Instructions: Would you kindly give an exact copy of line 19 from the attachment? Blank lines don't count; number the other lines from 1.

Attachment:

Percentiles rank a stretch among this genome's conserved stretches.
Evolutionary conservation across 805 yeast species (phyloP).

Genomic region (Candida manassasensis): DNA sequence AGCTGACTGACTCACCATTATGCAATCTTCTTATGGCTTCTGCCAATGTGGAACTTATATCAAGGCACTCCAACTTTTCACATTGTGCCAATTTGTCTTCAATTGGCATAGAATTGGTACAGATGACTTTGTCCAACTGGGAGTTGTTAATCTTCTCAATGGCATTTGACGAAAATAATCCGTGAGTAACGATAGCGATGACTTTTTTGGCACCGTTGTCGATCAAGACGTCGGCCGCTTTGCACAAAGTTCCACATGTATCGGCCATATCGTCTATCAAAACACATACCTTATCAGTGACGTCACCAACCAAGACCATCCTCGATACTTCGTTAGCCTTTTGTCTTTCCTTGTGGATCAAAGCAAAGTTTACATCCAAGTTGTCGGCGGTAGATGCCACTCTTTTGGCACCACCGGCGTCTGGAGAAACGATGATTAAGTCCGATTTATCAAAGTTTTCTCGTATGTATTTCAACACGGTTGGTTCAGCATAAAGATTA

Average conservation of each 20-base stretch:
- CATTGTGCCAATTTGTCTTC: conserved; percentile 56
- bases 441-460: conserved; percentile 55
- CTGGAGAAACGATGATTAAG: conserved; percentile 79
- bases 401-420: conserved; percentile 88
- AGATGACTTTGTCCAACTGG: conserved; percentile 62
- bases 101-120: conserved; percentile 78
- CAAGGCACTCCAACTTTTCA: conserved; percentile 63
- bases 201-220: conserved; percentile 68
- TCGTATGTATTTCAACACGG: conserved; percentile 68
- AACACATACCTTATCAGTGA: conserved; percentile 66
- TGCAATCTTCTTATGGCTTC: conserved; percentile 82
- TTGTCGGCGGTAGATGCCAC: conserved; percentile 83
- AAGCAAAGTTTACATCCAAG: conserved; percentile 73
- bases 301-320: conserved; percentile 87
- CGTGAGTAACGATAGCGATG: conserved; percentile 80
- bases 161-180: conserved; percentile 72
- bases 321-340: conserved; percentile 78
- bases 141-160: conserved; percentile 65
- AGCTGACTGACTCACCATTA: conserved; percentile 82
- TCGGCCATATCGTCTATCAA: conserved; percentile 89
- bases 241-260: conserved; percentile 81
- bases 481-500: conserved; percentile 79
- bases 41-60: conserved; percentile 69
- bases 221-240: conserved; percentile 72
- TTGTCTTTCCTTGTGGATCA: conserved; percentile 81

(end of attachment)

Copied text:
- CGTGAGTAACGATAGCGATG: conserved; percentile 80